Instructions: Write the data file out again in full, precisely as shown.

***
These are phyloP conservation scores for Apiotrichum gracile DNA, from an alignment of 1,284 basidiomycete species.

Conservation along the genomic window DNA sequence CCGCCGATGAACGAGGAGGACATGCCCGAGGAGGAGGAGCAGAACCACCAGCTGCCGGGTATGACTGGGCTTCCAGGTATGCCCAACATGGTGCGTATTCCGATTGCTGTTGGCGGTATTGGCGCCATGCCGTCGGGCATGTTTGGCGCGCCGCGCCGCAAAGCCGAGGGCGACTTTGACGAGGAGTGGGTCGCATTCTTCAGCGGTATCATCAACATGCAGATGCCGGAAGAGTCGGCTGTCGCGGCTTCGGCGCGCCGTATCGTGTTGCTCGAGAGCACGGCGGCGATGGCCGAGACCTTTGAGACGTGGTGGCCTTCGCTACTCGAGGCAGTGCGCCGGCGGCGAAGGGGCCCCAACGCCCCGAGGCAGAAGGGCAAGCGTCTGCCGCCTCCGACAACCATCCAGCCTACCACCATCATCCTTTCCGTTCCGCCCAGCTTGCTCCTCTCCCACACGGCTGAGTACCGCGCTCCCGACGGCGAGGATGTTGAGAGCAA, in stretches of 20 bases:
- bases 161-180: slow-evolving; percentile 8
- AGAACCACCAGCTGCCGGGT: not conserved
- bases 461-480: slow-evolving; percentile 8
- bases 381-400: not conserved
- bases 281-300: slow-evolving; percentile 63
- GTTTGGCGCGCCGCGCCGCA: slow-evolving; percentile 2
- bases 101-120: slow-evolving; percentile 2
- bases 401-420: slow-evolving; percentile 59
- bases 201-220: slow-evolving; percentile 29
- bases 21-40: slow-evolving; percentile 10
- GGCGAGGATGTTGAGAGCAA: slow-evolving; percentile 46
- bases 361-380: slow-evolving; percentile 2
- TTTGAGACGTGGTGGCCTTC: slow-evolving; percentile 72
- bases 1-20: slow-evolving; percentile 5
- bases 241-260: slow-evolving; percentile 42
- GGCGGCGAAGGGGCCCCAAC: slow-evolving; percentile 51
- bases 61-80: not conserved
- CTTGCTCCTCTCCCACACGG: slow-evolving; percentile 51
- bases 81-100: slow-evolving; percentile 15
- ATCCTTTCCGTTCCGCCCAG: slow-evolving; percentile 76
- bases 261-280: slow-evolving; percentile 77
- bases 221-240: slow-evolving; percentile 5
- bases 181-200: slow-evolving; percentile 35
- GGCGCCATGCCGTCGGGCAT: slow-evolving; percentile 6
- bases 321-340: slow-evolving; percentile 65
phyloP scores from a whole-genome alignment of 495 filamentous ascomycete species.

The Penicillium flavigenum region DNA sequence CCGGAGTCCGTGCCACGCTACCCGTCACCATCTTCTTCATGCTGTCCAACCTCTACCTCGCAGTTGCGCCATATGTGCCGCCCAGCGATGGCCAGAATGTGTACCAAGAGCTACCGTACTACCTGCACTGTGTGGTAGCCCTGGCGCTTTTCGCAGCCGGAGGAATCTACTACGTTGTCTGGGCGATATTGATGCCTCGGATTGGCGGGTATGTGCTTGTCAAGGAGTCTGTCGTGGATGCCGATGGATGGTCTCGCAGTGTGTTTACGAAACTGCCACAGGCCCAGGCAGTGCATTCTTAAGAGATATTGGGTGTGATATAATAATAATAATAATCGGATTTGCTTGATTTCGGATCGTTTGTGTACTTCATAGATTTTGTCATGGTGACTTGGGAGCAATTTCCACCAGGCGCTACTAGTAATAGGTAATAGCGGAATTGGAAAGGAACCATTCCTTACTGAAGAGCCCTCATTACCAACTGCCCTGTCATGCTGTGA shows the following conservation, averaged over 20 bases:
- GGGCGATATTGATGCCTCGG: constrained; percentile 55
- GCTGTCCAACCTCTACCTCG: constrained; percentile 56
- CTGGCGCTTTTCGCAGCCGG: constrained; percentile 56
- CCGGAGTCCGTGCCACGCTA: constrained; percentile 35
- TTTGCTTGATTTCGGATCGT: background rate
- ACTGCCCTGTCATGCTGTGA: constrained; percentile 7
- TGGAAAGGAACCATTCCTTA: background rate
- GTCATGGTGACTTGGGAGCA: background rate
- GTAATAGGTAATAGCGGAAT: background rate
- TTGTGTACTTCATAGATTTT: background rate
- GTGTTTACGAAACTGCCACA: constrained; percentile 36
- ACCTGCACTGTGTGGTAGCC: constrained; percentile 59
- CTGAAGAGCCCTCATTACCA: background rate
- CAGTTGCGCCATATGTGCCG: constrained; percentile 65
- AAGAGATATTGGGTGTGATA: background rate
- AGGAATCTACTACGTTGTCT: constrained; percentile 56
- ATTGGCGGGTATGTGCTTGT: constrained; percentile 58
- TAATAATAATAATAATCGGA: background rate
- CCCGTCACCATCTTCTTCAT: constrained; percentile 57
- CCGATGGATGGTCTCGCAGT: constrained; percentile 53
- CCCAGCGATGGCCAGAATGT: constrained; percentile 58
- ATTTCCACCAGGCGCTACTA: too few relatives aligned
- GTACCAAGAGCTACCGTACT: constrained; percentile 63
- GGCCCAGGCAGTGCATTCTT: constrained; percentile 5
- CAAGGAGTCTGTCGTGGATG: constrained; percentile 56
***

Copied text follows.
These are phyloP conservation scores for Apiotrichum gracile DNA, from an alignment of 1,284 basidiomycete species.

Conservation along the genomic window DNA sequence CCGCCGATGAACGAGGAGGACATGCCCGAGGAGGAGGAGCAGAACCACCAGCTGCCGGGTATGACTGGGCTTCCAGGTATGCCCAACATGGTGCGTATTCCGATTGCTGTTGGCGGTATTGGCGCCATGCCGTCGGGCATGTTTGGCGCGCCGCGCCGCAAAGCCGAGGGCGACTTTGACGAGGAGTGGGTCGCATTCTTCAGCGGTATCATCAACATGCAGATGCCGGAAGAGTCGGCTGTCGCGGCTTCGGCGCGCCGTATCGTGTTGCTCGAGAGCACGGCGGCGATGGCCGAGACCTTTGAGACGTGGTGGCCTTCGCTACTCGAGGCAGTGCGCCGGCGGCGAAGGGGCCCCAACGCCCCGAGGCAGAAGGGCAAGCGTCTGCCGCCTCCGACAACCATCCAGCCTACCACCATCATCCTTTCCGTTCCGCCCAGCTTGCTCCTCTCCCACACGGCTGAGTACCGCGCTCCCGACGGCGAGGATGTTGAGAGCAA, in stretches of 20 bases:
- bases 161-180: slow-evolving; percentile 8
- AGAACCACCAGCTGCCGGGT: not conserved
- bases 461-480: slow-evolving; percentile 8
- bases 381-400: not conserved
- bases 281-300: slow-evolving; percentile 63
- GTTTGGCGCGCCGCGCCGCA: slow-evolving; percentile 2
- bases 101-120: slow-evolving; percentile 2
- bases 401-420: slow-evolving; percentile 59
- bases 201-220: slow-evolving; percentile 29
- bases 21-40: slow-evolving; percentile 10
- GGCGAGGATGTTGAGAGCAA: slow-evolving; percentile 46
- bases 361-380: slow-evolving; percentile 2
- TTTGAGACGTGGTGGCCTTC: slow-evolving; percentile 72
- bases 1-20: slow-evolving; percentile 5
- bases 241-260: slow-evolving; percentile 42
- GGCGGCGAAGGGGCCCCAAC: slow-evolving; percentile 51
- bases 61-80: not conserved
- CTTGCTCCTCTCCCACACGG: slow-evolving; percentile 51
- bases 81-100: slow-evolving; percentile 15
- ATCCTTTCCGTTCCGCCCAG: slow-evolving; percentile 76
- bases 261-280: slow-evolving; percentile 77
- bases 221-240: slow-evolving; percentile 5
- bases 181-200: slow-evolving; percentile 35
- GGCGCCATGCCGTCGGGCAT: slow-evolving; percentile 6
- bases 321-340: slow-evolving; percentile 65
phyloP scores from a whole-genome alignment of 495 filamentous ascomycete species.

The Penicillium flavigenum region DNA sequence CCGGAGTCCGTGCCACGCTACCCGTCACCATCTTCTTCATGCTGTCCAACCTCTACCTCGCAGTTGCGCCATATGTGCCGCCCAGCGATGGCCAGAATGTGTACCAAGAGCTACCGTACTACCTGCACTGTGTGGTAGCCCTGGCGCTTTTCGCAGCCGGAGGAATCTACTACGTTGTCTGGGCGATATTGATGCCTCGGATTGGCGGGTATGTGCTTGTCAAGGAGTCTGTCGTGGATGCCGATGGATGGTCTCGCAGTGTGTTTACGAAACTGCCACAGGCCCAGGCAGTGCATTCTTAAGAGATATTGGGTGTGATATAATAATAATAATAATCGGATTTGCTTGATTTCGGATCGTTTGTGTACTTCATAGATTTTGTCATGGTGACTTGGGAGCAATTTCCACCAGGCGCTACTAGTAATAGGTAATAGCGGAATTGGAAAGGAACCATTCCTTACTGAAGAGCCCTCATTACCAACTGCCCTGTCATGCTGTGA shows the following conservation, averaged over 20 bases:
- GGGCGATATTGATGCCTCGG: constrained; percentile 55
- GCTGTCCAACCTCTACCTCG: constrained; percentile 56
- CTGGCGCTTTTCGCAGCCGG: constrained; percentile 56
- CCGGAGTCCGTGCCACGCTA: constrained; percentile 35
- TTTGCTTGATTTCGGATCGT: background rate
- ACTGCCCTGTCATGCTGTGA: constrained; percentile 7
- TGGAAAGGAACCATTCCTTA: background rate
- GTCATGGTGACTTGGGAGCA: background rate
- GTAATAGGTAATAGCGGAAT: background rate
- TTGTGTACTTCATAGATTTT: background rate
- GTGTTTACGAAACTGCCACA: constrained; percentile 36
- ACCTGCACTGTGTGGTAGCC: constrained; percentile 59
- CTGAAGAGCCCTCATTACCA: background rate
- CAGTTGCGCCATATGTGCCG: constrained; percentile 65
- AAGAGATATTGGGTGTGATA: background rate
- AGGAATCTACTACGTTGTCT: constrained; percentile 56
- ATTGGCGGGTATGTGCTTGT: constrained; percentile 58
- TAATAATAATAATAATCGGA: background rate
- CCCGTCACCATCTTCTTCAT: constrained; percentile 57
- CCGATGGATGGTCTCGCAGT: constrained; percentile 53
- CCCAGCGATGGCCAGAATGT: constrained; percentile 58
- ATTTCCACCAGGCGCTACTA: too few relatives aligned
- GTACCAAGAGCTACCGTACT: constrained; percentile 63
- GGCCCAGGCAGTGCATTCTT: constrained; percentile 5
- CAAGGAGTCTGTCGTGGATG: constrained; percentile 56